Migrant children on Mexico’s southern border getting help from NGO
Tapachula, Mexico, Mar 19 (EFE).- Thousands of migrant children who arrive on Mexico’s southern border accompanied by their parents fleeing from their homelands due to problems like malnutrition and lack of food and medicine are being helped by non-governmental organizations.
Martha Gonzalez, a Honduran migrant, who is traveling with her husband, her daughter and four small children, who left their country due to problems with violence and lack of security, have been some of those who have benefited from the NGOs helping migrants in Tapachula, on Mexico’s southern border.
“Here, they’re telling us how to live and how to continue on, and now we’re seeking a new life and we’re being helped in Mexico,” Gonzalez told EFE.
She said that getting sick is a real ordeal because they’re migrants and the most worrying thing is the kids because they have to take advantage of wherever they are to get the medicines they need.
Given this situation, organizations like UNICEF, in alliance with Adra and the Committee for Aid in Disasters and National Emergencies (CADENA), are providing medical attention to migrants who are staying in shelters.
According to UNICEF figures, in 2023 alone they have helped some 4,000 migrant children in Mexico’s southern state of Chiapas, where Tapachula is located.
Isabel Velasco Luna, the head of UNICEF in Chiapas, said that since last year they have attended to 17,500 kids suffering from malnutrition, adding that on the southern border, some 10 percent of the migrant children are malnourished to one extent or another.
Marcelino Urbina, a 37-year-old Honduran, left his country due to its political problems and because he couldn’t find work, traveling with a niece and two children and ultimately reaching Tapachula where they asked for asylum.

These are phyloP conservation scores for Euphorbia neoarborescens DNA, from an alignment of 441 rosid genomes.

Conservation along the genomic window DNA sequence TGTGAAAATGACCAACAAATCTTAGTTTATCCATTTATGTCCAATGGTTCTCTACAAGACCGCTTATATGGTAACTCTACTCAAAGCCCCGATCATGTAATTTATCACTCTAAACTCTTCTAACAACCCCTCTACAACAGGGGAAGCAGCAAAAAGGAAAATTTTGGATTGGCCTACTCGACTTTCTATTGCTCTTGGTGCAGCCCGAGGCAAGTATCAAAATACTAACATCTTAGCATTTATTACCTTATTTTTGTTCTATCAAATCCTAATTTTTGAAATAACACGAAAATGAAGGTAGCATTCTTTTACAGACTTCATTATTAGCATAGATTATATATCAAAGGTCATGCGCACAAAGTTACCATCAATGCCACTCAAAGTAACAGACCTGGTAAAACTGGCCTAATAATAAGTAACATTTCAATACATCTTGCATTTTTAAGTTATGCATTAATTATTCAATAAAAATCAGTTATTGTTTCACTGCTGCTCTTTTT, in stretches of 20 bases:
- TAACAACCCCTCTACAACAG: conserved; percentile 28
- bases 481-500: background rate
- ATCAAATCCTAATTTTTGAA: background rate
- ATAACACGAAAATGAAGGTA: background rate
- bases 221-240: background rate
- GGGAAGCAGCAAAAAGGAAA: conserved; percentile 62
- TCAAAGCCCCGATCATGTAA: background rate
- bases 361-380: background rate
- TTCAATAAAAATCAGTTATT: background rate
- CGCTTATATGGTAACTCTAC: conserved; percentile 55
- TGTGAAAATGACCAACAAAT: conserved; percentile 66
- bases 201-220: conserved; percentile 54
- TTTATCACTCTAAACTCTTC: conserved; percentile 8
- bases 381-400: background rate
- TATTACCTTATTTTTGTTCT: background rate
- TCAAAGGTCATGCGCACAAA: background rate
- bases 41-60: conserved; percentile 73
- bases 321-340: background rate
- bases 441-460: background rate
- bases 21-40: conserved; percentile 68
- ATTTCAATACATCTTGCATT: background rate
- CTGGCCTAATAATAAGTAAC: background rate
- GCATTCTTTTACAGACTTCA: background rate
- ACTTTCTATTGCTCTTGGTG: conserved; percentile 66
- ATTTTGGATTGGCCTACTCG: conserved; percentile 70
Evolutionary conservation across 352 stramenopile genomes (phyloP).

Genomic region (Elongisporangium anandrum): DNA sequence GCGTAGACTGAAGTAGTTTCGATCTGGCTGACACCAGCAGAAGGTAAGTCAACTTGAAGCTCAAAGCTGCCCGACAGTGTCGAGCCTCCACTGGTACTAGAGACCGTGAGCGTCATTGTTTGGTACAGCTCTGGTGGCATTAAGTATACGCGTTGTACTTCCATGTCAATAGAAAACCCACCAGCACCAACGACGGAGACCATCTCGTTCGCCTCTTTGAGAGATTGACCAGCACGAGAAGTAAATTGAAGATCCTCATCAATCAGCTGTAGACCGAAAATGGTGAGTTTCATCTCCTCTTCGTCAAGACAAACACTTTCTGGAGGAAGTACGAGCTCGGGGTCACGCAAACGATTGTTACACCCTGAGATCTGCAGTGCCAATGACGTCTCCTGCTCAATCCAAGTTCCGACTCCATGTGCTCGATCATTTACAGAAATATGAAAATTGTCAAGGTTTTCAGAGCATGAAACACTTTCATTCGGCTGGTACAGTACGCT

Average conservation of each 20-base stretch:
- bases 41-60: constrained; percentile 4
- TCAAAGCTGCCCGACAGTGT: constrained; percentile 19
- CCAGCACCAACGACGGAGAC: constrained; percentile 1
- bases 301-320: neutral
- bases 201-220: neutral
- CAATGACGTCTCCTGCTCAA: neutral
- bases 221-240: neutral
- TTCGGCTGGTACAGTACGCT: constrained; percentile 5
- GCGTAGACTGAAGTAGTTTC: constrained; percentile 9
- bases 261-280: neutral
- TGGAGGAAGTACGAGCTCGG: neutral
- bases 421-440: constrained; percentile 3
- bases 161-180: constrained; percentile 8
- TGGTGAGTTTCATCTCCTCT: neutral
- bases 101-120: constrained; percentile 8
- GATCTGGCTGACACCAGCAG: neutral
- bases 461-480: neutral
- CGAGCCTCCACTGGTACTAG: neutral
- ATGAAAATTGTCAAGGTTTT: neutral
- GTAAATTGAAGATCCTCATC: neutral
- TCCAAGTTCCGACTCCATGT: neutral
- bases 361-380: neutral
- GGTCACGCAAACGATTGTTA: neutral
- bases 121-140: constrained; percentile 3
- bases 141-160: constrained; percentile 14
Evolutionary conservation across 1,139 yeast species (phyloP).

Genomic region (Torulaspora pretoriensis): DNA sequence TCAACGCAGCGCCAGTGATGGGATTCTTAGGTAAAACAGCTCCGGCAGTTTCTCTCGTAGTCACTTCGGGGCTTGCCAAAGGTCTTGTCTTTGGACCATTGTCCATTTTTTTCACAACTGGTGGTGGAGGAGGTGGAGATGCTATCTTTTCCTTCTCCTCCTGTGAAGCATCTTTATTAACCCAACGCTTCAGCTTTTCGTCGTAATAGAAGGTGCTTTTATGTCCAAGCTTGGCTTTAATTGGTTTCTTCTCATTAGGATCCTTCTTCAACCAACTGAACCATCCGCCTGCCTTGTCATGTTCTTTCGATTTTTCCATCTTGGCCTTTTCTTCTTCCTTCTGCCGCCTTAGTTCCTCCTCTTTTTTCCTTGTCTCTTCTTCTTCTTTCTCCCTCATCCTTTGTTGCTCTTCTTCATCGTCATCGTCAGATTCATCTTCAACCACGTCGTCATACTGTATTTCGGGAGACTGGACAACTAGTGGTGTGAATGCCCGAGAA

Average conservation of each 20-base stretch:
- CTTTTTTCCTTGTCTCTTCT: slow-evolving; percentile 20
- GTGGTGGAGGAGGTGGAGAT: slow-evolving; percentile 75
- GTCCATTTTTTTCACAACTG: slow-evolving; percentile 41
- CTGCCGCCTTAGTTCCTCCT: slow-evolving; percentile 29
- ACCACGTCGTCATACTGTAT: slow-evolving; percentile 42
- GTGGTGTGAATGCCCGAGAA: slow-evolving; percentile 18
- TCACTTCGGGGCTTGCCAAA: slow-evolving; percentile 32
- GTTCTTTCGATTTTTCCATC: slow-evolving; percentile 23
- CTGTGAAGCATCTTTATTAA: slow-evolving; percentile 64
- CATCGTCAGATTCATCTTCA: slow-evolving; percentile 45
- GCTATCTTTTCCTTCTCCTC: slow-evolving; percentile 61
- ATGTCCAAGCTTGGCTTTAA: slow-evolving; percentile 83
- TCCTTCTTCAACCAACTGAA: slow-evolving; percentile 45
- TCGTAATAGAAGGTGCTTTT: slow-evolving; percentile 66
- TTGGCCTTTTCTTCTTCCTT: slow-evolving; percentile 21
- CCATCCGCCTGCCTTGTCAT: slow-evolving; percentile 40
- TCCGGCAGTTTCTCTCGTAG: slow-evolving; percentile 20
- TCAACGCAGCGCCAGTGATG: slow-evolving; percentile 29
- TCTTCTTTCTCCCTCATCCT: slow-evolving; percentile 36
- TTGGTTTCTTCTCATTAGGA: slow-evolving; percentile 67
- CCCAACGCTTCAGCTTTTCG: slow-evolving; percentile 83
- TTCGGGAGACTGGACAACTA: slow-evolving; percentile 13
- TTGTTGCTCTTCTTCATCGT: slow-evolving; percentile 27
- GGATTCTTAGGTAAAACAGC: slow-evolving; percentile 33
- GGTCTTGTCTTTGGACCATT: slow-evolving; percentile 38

The family has been helped by NGOs, receiving sanitary supplies, cleaning items, food, medicines and medical attention.
“We’re aware that we’re migrants, and (the NGOs) have no obligation to us, but they’ve done it, although they don’t have enough for everyone waiting for a chance to work in Mexico,” Marcelino said.
He said he had no plans to migrate to the United States, as thousands of others intend to do, since if in Mexico he can receive official papers and work then he’ll stay here.
For migrants like Marcelino and Martha, and their families, the NGOs have been extraordinarily helpful during their stay in Mexico.
In Tapachula, other challenges confronting the NGO personnel are language barriers, incomplete vaccination records and migrants who have respiratory and gastrointestinal illnesses.
There is special interest in the migrant children in this border city, although local authorities don’t have enough resources and, in fact, are at the limit of their capabilities at present.
“We believe that they’re overwhelmed and so we’re working with the government to strengthen what they’re doing,” Velasco Luna said.